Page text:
Lost Creek Lake still a robust fishery
For years I went fishing with family and friends and caught some nice fish at Lost Creek Lake. When the lake started getting the (algae) blooms and the advisory for no water contact by humans and pets, that's when I and a lot of other people quit fishing the lake.
My question is, with the ongoing toxic algae blooms, why are they still stocking the lake? We have so many lakes, ponds and rivers in our area, why not stock more in them instead of Lost Creek Lake?
— Louie A.
Well, Louie, we at Since You Asked Central certainly enjoy wetting a line like many in Southern Oregon and we, too, have wondered a bit about fishing in a lake that routinely has seen voluntary advisories against water contact during potentially toxic algae blooms in the past.
While you and many others may avoid the lake during the blooms, there are enough anglers interested in fishing enough days here that the stocking numbers still justify themselves for Jackson County's largest and most popular water bodies for fishing, according to the Oregon Department of Fish and Wildlife.
"It's just a fantastic trout fishery in spring, summer and winter," says Dan VanDyke, the ODFW's Rogue District fish biologist who is a trout-trolling aficionado himself.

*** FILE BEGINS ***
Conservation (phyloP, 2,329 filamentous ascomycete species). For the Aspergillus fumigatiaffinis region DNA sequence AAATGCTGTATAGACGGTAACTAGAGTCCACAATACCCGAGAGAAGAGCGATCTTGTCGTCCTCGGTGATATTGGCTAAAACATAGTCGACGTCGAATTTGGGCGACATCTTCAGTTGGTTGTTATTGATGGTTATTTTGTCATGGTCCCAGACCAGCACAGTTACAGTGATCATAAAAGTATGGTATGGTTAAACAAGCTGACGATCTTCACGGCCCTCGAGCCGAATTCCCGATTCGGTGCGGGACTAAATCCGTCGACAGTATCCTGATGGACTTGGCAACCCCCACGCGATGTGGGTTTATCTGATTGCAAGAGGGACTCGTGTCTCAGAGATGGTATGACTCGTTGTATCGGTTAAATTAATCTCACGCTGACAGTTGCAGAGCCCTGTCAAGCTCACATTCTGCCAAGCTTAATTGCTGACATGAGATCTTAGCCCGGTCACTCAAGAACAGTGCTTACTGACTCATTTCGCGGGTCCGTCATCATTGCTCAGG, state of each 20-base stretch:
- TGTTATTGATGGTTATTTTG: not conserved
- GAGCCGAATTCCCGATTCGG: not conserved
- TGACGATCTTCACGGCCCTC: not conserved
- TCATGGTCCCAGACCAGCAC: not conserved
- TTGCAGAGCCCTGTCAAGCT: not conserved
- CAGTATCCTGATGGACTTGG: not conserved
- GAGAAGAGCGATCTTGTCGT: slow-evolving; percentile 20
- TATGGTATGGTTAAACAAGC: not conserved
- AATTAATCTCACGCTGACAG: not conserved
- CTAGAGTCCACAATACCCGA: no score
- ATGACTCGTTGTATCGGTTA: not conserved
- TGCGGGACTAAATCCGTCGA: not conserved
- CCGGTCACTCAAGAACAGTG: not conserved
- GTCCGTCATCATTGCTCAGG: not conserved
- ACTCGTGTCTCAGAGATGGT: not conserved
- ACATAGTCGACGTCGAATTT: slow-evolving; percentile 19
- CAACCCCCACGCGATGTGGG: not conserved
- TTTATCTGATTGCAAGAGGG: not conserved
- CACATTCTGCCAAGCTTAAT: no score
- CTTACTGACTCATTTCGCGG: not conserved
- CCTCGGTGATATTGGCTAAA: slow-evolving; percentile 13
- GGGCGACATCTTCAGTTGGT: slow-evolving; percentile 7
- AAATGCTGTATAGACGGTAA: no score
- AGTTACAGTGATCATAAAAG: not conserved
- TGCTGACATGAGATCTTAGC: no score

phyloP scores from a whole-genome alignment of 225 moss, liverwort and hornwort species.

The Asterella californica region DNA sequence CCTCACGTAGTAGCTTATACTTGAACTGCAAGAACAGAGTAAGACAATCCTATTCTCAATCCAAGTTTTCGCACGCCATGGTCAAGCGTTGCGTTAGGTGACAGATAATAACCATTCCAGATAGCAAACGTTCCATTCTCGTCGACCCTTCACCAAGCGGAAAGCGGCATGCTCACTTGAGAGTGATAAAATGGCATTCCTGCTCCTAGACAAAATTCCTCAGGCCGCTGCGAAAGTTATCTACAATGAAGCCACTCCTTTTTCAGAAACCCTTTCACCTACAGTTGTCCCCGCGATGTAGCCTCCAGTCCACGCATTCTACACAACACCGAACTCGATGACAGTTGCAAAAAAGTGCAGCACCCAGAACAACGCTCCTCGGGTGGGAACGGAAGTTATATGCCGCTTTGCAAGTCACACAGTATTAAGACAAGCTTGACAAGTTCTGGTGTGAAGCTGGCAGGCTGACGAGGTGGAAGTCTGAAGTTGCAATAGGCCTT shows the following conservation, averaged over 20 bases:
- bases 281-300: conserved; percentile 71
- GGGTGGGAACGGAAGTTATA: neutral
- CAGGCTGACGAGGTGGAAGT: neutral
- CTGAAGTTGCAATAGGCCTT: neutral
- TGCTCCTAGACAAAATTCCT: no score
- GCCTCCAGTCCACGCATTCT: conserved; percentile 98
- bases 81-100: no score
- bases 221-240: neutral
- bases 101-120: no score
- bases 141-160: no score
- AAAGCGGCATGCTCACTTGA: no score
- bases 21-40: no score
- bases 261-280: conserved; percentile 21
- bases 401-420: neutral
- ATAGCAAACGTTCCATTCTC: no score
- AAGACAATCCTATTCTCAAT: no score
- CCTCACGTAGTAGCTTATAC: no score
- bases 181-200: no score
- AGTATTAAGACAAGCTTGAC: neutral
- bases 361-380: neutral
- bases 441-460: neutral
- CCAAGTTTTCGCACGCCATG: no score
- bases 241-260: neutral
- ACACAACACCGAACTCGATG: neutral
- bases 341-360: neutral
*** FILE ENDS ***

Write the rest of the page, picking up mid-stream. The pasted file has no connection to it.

The lake hasn't seen a creel survey in more than a decade, but historically it shows that the Rogue River's last large remaining reservoir is a classic put-and-take fishery.
"The fishing is as good as ever," VanDyke says. "But I'm not sure Diamond Lake hasn't taken away some of our effort there,"
Technicians from nearby Cole Rivers Hatchery put in slightly more than 75,000 legal-sized trout annually, sprinkling them in groups of 20,000 or 25,000 in mid-March, late-April, mid-May and early June just before Free Fishing Weekend, according to the agency's stocking schedule
Another 500 pound-sized trout are stocked in mid-May, while 5,000 more legals and 900 trophy-sized trout are stocked in early October, according to agency records.
Most of the catch comes in the first few weeks after each stocking, as well as the winter catches of hold-over trout.
The U.S. Army Corps of Engineers no longer does water-quality tests for blue-green algae and, therefore, the Oregon Health Authority no longer issues public-health advisories against water contact during blooms. The Corps, however, has stepped up a campaign that allows anglers and other users to make informed decisions about when and how to recreate during blooms at Lost Creek Lake.
In fact, when it comes to fishing success or non-success at Lost Creek Lake, anglers have more to fear from their own than algae blooms.
In recent years, yellow perch and spotted bass have been illegally stocked in the lake. They threaten to out-compete trout and largemouth bass for food and space as illegally stocked smallmouth bass have done before.
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